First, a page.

His flow, wherein he geeks on the beat, is as fractured as our our attempt to pinpoint him. The 3rd song on the underwhelming Slime Season 3 is Thug at his most precise. Considering his peak efficiency with No, My Name Is Jeffrey’s fluid sing-song format, hearing him locked into such a rigid cadence is jarring in the best way. He slices up the opening line, “He geeked on a beat/Two freaks I just geeked SK Kel-Tech XPD” syllable by syllable, attacking each word at every point of weakness. It’s incredible. Last year Thug released Barter 6, Slime Season, Slime Season 2, and about a kajillion songs on the internet, leaked or otherwise. It was a stylistic runaway that drew instant biting and pyroclastic rejection by old-heads. It solidified Young Thug as a star, a trailblazer who ‘d rather rebuild genre-stereotypes like Lego than return to Mars. “Drippin’” was his oddest vault yet. It was a stylistic detour en-route to the pop-mastery present on Jeffrey, but likely a necessary step in proving his skill.
The lyrics are what hold “Drippin’” back from being one of 2016’s elite, as opposed to one of 2016’s admirable. Outside of a couplet or two in the first verse, there’s little substance to Thug’s technical marvel. The second verse is equally astonishing in delivery but even more hollow. An argument lobbied against Young Thug’s lyrical acumen is a losing one, and a redundant one at that. He brags about seeing breasts at Hooters, so fire a hot-take in the oven about “real hip-hop.” Anybody can go to Hooters and witness cleavage, but you’d be hard pressed to anybody else that would do with with as much abandon and unimpeachable cool. But 2017 could hinge on this ranking, so insightful criticism can’t be half-assed. Our fate depends on it, maybe.
Hooters is real hip-hop.
9/10 for the dive, 5/10 for the landing. Silver.
1. “Drippin’ (How U Luv That)” by Future
Future’s “Drippin’ (How U Luv That)” is the best. It’s the best song called “Drippin” released this year. It’s probably the best song called “Drippin’” of all-time.
There’s so many great aspects to this song. There’s the tag — “If Young Metro don’t trust I’m gone’ shoot you” — a warning as and co-sign of the genres current best-producer long before Kid Cudi would follow it to internet-breaking effect. There’s that haunted beat, those shimmering piano keys warped in the vacuum of Boomin’s nightmarish production. There’s Future Hendrix at his Future Hendrix-y best, with a vocal turn as acid-washed as his guitar toting namesakes haziest licks.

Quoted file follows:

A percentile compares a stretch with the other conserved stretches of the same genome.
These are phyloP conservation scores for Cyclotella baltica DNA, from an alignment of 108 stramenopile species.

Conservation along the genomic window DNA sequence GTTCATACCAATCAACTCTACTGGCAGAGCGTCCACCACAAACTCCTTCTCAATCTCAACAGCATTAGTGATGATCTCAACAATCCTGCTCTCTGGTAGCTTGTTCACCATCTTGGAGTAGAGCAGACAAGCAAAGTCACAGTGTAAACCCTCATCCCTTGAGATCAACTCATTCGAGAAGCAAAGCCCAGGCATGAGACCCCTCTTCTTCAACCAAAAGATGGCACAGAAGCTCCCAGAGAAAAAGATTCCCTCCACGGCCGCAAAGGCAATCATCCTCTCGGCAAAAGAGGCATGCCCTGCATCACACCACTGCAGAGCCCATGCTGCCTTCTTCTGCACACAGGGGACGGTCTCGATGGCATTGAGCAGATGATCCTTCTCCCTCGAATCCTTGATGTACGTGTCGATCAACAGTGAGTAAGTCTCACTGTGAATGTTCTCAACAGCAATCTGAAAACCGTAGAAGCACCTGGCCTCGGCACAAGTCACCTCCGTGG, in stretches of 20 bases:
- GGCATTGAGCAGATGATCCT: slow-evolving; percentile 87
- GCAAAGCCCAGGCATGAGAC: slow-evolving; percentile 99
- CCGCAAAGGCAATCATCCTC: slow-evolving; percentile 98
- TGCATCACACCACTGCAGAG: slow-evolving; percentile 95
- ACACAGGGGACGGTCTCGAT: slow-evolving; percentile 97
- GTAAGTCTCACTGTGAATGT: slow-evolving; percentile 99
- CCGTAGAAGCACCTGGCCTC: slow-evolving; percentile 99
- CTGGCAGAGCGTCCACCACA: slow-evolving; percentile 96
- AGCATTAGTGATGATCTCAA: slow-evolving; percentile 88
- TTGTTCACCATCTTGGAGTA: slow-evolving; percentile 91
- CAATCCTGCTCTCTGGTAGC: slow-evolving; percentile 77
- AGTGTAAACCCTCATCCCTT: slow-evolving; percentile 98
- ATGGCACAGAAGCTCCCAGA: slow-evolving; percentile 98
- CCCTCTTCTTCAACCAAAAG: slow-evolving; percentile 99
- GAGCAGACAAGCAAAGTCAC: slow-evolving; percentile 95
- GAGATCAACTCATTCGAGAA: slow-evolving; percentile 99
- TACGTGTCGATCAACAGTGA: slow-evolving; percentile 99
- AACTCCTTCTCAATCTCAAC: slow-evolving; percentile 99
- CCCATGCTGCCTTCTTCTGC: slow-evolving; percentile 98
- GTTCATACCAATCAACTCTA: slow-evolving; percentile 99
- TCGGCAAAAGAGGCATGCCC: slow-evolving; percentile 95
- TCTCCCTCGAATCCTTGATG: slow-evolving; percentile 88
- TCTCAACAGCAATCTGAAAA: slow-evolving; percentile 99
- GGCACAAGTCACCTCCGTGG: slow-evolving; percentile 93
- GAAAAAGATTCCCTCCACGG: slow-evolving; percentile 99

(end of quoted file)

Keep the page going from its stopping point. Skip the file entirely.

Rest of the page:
“Drippin’ (How U Luv That)” is Future at his best, where he’s meant to be; the rockstar that nightmares are made of. When Nayvadius DeMun Wilburn decided last year that he was more comfortable as a villain it led to a historic run that allowed him to live out his ATLien folkloric status on a global level. He no longer had to make ballads for the radio, or pop songs that faded in the glare of “Turn On The Lights.” He created a space — a purple-ish black hole filled with Actavis and stripper poles in the dungeons of Atlanta— where he could bunker down and return to form. Purple Reign was the capstone on a run that started with Monster (2014), continued through with Beast Mode, 56 Nights, and peaked with DS2 (all 2014). When it dropped on January 17, before we realized what a shit-storm the unfolding year would be, Reign’s reception was lukewarm. Sure, it may not be as strong as the former four (solo’s only, we don’t mention WATTBA), but eleven months later it sits among the year’s best mixtapes. It caps his sixteen-month run as arguably the best rapper on the planet.
“Drippin’ (How U Luv That)” isn’t Purple Reign’s best song, which would be “Perky’s Calling.” But, it is the best “Drippin’” of 2016, and right now that’s all that matters.
Gold. Platinum. Purple.
So there. We’ve settled it and we’ve earned another sound night of sleep for the progress we’ve made. It’s official. Future’s “Drippin’” was the best “Drippin’”* of 2016. Phew. 2017 should be a lot easier now. I sure hope the Cavs again.